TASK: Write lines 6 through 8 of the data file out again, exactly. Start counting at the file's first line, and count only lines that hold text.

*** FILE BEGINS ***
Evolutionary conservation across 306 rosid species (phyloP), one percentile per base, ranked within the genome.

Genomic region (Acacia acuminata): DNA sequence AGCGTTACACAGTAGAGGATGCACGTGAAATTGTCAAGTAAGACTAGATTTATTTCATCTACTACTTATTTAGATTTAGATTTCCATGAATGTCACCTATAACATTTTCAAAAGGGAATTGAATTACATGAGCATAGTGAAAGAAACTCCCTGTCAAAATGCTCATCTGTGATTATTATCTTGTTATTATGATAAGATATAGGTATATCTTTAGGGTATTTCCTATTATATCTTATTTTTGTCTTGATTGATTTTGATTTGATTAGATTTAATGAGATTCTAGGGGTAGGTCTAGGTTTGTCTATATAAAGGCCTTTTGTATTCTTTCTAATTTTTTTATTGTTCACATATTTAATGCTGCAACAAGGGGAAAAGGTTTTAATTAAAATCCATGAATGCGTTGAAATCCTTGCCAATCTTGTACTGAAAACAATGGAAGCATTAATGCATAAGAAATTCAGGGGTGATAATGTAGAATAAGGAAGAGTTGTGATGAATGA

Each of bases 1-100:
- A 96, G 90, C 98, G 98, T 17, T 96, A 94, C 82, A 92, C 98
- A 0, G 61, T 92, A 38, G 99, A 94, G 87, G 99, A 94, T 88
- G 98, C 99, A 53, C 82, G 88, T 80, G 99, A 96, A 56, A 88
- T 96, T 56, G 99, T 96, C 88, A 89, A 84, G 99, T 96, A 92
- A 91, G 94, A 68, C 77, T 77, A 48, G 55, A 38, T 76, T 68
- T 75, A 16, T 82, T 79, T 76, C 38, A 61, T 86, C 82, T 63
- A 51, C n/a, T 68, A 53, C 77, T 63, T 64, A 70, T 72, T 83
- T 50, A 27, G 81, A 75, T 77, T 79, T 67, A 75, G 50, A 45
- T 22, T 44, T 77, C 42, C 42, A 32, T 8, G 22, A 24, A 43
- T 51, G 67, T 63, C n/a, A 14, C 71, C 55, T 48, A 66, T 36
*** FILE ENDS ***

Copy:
- G 98, C 99, A 53, C 82, G 88, T 80, G 99, A 96, A 56, A 88
- T 96, T 56, G 99, T 96, C 88, A 89, A 84, G 99, T 96, A 92
- A 91, G 94, A 68, C 77, T 77, A 48, G 55, A 38, T 76, T 68